Consultation on reforms to social housing allocations

04 April 2024

What are the proposed reforms to social housing allocations?

The Department for Levelling Up, Housing and Communities (DLUHC) have consulted on propsed changes to the way social housing is allocated. The proposals look to prioritise social housing for those who have a strong connection to the UK. They also aim to introduce measures to address anti-social behaviour or terrorism offences.  
At the NHF, we believe everyone in this country has a right to a safe, secure place to live. We want to make sure our members can continue to support the communities they serve across the country access safe and secure homes. We are concerned these proposals will have unintended consequences for individuals, and will not address the housing crisis.


In January 2024, the Department for Levelling Up, Housing and Communities (DLUHC) launched a consultation on reforms to social housing allocations, following engagement with our members, we have now submitted a response on behalf of the sector.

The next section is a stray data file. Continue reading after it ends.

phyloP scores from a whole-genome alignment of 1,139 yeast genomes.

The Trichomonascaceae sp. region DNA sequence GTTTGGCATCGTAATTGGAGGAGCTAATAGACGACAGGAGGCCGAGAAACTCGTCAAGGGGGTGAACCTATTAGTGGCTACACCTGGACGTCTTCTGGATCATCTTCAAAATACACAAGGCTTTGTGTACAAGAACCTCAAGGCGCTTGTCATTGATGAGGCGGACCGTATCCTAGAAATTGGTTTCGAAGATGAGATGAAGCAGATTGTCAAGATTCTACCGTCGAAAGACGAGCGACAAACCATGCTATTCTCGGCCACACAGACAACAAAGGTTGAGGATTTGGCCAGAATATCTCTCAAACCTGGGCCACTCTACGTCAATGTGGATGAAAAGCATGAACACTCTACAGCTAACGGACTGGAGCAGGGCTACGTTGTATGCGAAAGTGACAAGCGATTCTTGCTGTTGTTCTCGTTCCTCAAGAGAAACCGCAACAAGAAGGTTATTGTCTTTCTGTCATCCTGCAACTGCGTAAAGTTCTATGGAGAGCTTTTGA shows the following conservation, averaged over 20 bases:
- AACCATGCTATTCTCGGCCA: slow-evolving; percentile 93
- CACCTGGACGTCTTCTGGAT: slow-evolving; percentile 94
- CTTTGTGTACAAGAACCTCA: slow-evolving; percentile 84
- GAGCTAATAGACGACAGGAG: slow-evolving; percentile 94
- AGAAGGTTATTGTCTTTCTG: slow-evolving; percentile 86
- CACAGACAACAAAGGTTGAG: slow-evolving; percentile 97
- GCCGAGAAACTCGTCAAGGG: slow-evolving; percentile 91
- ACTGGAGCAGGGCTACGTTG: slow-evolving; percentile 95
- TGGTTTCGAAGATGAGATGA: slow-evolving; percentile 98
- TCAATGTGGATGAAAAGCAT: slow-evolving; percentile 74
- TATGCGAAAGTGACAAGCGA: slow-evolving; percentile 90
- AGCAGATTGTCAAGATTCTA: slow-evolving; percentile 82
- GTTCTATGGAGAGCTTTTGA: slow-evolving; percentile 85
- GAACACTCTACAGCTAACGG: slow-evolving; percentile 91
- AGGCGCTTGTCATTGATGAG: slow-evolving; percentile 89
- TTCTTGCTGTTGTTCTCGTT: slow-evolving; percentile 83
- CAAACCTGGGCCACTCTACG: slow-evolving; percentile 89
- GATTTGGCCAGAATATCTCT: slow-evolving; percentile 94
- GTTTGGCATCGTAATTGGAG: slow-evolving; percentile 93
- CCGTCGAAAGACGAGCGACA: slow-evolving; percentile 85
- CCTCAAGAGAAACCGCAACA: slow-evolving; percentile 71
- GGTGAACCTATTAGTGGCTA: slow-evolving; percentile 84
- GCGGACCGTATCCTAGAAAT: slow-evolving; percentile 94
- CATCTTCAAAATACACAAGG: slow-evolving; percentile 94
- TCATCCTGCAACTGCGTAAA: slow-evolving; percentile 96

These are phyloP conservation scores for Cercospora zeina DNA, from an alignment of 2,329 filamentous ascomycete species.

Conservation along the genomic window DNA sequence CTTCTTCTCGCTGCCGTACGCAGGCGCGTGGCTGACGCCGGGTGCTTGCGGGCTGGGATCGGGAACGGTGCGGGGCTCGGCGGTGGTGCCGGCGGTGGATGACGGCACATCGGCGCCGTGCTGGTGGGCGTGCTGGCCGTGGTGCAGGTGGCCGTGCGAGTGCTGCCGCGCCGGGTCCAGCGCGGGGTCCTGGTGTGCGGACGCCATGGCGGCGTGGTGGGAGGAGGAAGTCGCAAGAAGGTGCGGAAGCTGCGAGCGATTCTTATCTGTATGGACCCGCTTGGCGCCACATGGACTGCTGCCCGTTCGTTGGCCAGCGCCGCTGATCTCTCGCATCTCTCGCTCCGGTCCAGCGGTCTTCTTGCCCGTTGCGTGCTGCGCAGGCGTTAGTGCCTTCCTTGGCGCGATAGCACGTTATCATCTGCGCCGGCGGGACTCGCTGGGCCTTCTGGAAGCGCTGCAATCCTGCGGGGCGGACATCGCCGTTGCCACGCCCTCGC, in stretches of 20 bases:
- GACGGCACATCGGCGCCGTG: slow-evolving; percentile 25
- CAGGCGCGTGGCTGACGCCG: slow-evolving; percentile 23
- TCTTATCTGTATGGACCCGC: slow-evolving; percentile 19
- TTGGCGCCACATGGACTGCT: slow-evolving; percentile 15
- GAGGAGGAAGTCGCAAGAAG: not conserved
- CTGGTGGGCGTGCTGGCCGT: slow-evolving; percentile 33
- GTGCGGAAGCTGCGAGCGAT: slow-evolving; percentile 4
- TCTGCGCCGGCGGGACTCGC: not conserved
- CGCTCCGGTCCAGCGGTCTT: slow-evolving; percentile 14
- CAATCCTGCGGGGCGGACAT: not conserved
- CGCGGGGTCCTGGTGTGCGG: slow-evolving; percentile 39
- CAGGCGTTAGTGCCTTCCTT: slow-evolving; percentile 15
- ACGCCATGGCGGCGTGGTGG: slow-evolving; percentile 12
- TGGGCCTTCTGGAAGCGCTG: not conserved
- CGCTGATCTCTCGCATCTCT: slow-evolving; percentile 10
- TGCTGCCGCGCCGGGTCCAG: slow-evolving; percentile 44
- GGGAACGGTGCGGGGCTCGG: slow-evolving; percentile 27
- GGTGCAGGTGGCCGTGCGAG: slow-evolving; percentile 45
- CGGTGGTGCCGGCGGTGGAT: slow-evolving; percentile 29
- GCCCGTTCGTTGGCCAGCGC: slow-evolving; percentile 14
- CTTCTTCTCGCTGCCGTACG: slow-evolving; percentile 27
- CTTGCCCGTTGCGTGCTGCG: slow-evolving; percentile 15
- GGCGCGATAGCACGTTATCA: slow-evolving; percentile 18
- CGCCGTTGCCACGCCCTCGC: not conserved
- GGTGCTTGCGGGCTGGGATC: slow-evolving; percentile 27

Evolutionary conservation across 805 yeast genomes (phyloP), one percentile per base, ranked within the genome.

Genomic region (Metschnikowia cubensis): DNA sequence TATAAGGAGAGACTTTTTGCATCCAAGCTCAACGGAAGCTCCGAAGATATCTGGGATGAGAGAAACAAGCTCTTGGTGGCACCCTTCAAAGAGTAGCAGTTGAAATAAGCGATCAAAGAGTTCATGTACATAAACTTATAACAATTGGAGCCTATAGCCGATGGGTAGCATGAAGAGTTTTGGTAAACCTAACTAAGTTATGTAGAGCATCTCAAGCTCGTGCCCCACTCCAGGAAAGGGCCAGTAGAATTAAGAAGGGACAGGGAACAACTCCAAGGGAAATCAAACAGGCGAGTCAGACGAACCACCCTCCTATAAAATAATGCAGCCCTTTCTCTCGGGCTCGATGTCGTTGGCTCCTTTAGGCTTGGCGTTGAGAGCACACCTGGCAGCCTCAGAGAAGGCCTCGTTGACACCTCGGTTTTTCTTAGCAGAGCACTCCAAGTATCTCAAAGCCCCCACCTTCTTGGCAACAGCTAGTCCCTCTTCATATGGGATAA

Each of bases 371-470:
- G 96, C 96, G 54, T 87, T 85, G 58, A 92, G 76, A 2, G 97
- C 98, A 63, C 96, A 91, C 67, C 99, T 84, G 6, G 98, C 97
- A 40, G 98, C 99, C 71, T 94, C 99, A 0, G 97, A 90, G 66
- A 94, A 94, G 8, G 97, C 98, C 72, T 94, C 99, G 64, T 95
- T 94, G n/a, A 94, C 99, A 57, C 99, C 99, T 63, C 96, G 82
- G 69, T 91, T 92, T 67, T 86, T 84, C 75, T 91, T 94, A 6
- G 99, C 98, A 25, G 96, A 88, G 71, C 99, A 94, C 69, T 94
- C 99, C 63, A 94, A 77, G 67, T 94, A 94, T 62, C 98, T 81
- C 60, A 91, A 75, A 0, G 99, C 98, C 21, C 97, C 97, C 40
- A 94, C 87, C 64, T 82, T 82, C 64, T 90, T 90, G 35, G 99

A summary of our response

A good quality, affordable home should be a right for everyone. Having access to good quality, affordable homes builds thriving communities and makes savings for the public purse. 
We are currently experiencing an acute housing emergency in England, with 8.5 million people unable to access the housing they need. A record number of children living are currently living in temporary accommodation. 

Social housing is a finite resource, and it should be available to those with the highest housing need. However, we do not believe that these proposals will address the root causes of the housing emergency in this country.

We would welcome further consideration on:

  • We believe imposing additional requirements for social housing applicants to demonstrate their connection to the UK could pose harmful consequences. 
  • We are concerned about unintended consequences of a ‘three strikes policy’, and the potential to lead to increased evictions and homelessness. 
  • Local authorities retaining discretion on the implementation of qualification tests, including the local connection and income test, and the flexibility to introduce additional qualification criteria on anti-social behaviour.

Please login to access this member only content.